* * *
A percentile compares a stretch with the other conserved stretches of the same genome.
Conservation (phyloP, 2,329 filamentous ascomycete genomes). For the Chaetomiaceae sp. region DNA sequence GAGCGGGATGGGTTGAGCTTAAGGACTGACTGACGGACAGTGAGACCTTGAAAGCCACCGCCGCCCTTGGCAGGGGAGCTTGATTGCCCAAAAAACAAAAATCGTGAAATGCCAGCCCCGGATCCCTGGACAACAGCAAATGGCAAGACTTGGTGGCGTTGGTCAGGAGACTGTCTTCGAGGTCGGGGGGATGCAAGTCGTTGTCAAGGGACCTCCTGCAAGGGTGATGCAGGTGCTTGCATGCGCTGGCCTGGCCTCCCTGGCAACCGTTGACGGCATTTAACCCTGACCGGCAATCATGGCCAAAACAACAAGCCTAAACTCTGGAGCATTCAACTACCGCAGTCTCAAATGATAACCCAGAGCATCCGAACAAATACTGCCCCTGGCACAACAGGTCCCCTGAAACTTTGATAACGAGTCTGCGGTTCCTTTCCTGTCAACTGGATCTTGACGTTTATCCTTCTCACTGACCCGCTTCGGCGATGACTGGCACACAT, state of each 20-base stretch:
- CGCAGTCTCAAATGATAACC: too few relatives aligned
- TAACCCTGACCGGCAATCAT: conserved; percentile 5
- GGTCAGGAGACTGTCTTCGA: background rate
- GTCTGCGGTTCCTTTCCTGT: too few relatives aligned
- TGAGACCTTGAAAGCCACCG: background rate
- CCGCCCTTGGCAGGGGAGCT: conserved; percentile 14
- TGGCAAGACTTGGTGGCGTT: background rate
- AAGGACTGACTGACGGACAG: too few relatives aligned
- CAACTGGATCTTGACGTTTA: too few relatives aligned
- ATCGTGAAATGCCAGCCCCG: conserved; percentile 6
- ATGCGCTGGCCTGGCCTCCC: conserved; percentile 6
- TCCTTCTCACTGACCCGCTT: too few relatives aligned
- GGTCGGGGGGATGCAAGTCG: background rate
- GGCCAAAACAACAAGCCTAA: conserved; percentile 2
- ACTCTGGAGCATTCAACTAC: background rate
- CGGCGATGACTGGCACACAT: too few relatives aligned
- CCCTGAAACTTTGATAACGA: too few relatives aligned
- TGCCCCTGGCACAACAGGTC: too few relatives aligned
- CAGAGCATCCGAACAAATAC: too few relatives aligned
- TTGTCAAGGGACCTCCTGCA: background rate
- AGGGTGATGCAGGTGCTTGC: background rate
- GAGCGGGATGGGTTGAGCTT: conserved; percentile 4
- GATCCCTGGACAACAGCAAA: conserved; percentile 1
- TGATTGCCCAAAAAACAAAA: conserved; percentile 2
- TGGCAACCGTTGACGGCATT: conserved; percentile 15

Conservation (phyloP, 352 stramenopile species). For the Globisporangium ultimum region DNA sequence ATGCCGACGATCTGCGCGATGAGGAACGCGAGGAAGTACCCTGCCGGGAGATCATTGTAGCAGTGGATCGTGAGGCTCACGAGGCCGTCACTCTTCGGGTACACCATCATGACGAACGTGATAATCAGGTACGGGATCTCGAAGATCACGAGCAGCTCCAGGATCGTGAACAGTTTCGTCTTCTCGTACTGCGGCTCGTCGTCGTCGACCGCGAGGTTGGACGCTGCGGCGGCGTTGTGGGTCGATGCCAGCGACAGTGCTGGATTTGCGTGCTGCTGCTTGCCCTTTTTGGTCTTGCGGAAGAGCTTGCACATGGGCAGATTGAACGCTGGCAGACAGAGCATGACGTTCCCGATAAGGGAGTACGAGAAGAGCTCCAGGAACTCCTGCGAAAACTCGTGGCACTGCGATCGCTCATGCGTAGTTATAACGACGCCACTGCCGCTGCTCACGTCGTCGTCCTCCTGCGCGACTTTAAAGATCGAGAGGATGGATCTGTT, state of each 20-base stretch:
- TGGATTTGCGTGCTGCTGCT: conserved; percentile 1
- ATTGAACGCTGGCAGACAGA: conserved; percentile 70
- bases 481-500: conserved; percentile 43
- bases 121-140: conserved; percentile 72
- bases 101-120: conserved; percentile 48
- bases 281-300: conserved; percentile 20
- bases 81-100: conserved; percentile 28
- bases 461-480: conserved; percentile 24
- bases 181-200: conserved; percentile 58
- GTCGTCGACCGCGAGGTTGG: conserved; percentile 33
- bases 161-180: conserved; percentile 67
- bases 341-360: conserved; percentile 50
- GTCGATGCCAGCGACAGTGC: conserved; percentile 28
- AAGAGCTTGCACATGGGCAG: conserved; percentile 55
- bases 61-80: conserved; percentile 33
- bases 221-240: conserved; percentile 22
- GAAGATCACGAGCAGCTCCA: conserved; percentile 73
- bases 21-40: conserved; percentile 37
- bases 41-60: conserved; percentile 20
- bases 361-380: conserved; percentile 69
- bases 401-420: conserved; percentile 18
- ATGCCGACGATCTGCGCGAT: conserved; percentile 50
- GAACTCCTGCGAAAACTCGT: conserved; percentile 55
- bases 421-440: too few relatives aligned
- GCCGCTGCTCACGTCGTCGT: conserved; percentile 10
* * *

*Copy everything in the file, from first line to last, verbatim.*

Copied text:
A percentile compares a stretch with the other conserved stretches of the same genome.
Conservation (phyloP, 2,329 filamentous ascomycete genomes). For the Chaetomiaceae sp. region DNA sequence GAGCGGGATGGGTTGAGCTTAAGGACTGACTGACGGACAGTGAGACCTTGAAAGCCACCGCCGCCCTTGGCAGGGGAGCTTGATTGCCCAAAAAACAAAAATCGTGAAATGCCAGCCCCGGATCCCTGGACAACAGCAAATGGCAAGACTTGGTGGCGTTGGTCAGGAGACTGTCTTCGAGGTCGGGGGGATGCAAGTCGTTGTCAAGGGACCTCCTGCAAGGGTGATGCAGGTGCTTGCATGCGCTGGCCTGGCCTCCCTGGCAACCGTTGACGGCATTTAACCCTGACCGGCAATCATGGCCAAAACAACAAGCCTAAACTCTGGAGCATTCAACTACCGCAGTCTCAAATGATAACCCAGAGCATCCGAACAAATACTGCCCCTGGCACAACAGGTCCCCTGAAACTTTGATAACGAGTCTGCGGTTCCTTTCCTGTCAACTGGATCTTGACGTTTATCCTTCTCACTGACCCGCTTCGGCGATGACTGGCACACAT, state of each 20-base stretch:
- CGCAGTCTCAAATGATAACC: too few relatives aligned
- TAACCCTGACCGGCAATCAT: conserved; percentile 5
- GGTCAGGAGACTGTCTTCGA: background rate
- GTCTGCGGTTCCTTTCCTGT: too few relatives aligned
- TGAGACCTTGAAAGCCACCG: background rate
- CCGCCCTTGGCAGGGGAGCT: conserved; percentile 14
- TGGCAAGACTTGGTGGCGTT: background rate
- AAGGACTGACTGACGGACAG: too few relatives aligned
- CAACTGGATCTTGACGTTTA: too few relatives aligned
- ATCGTGAAATGCCAGCCCCG: conserved; percentile 6
- ATGCGCTGGCCTGGCCTCCC: conserved; percentile 6
- TCCTTCTCACTGACCCGCTT: too few relatives aligned
- GGTCGGGGGGATGCAAGTCG: background rate
- GGCCAAAACAACAAGCCTAA: conserved; percentile 2
- ACTCTGGAGCATTCAACTAC: background rate
- CGGCGATGACTGGCACACAT: too few relatives aligned
- CCCTGAAACTTTGATAACGA: too few relatives aligned
- TGCCCCTGGCACAACAGGTC: too few relatives aligned
- CAGAGCATCCGAACAAATAC: too few relatives aligned
- TTGTCAAGGGACCTCCTGCA: background rate
- AGGGTGATGCAGGTGCTTGC: background rate
- GAGCGGGATGGGTTGAGCTT: conserved; percentile 4
- GATCCCTGGACAACAGCAAA: conserved; percentile 1
- TGATTGCCCAAAAAACAAAA: conserved; percentile 2
- TGGCAACCGTTGACGGCATT: conserved; percentile 15

Conservation (phyloP, 352 stramenopile species). For the Globisporangium ultimum region DNA sequence ATGCCGACGATCTGCGCGATGAGGAACGCGAGGAAGTACCCTGCCGGGAGATCATTGTAGCAGTGGATCGTGAGGCTCACGAGGCCGTCACTCTTCGGGTACACCATCATGACGAACGTGATAATCAGGTACGGGATCTCGAAGATCACGAGCAGCTCCAGGATCGTGAACAGTTTCGTCTTCTCGTACTGCGGCTCGTCGTCGTCGACCGCGAGGTTGGACGCTGCGGCGGCGTTGTGGGTCGATGCCAGCGACAGTGCTGGATTTGCGTGCTGCTGCTTGCCCTTTTTGGTCTTGCGGAAGAGCTTGCACATGGGCAGATTGAACGCTGGCAGACAGAGCATGACGTTCCCGATAAGGGAGTACGAGAAGAGCTCCAGGAACTCCTGCGAAAACTCGTGGCACTGCGATCGCTCATGCGTAGTTATAACGACGCCACTGCCGCTGCTCACGTCGTCGTCCTCCTGCGCGACTTTAAAGATCGAGAGGATGGATCTGTT, state of each 20-base stretch:
- TGGATTTGCGTGCTGCTGCT: conserved; percentile 1
- ATTGAACGCTGGCAGACAGA: conserved; percentile 70
- bases 481-500: conserved; percentile 43
- bases 121-140: conserved; percentile 72
- bases 101-120: conserved; percentile 48
- bases 281-300: conserved; percentile 20
- bases 81-100: conserved; percentile 28
- bases 461-480: conserved; percentile 24
- bases 181-200: conserved; percentile 58
- GTCGTCGACCGCGAGGTTGG: conserved; percentile 33
- bases 161-180: conserved; percentile 67
- bases 341-360: conserved; percentile 50
- GTCGATGCCAGCGACAGTGC: conserved; percentile 28
- AAGAGCTTGCACATGGGCAG: conserved; percentile 55
- bases 61-80: conserved; percentile 33
- bases 221-240: conserved; percentile 22
- GAAGATCACGAGCAGCTCCA: conserved; percentile 73
- bases 21-40: conserved; percentile 37
- bases 41-60: conserved; percentile 20
- bases 361-380: conserved; percentile 69
- bases 401-420: conserved; percentile 18
- ATGCCGACGATCTGCGCGAT: conserved; percentile 50
- GAACTCCTGCGAAAACTCGT: conserved; percentile 55
- bases 421-440: too few relatives aligned
- GCCGCTGCTCACGTCGTCGT: conserved; percentile 10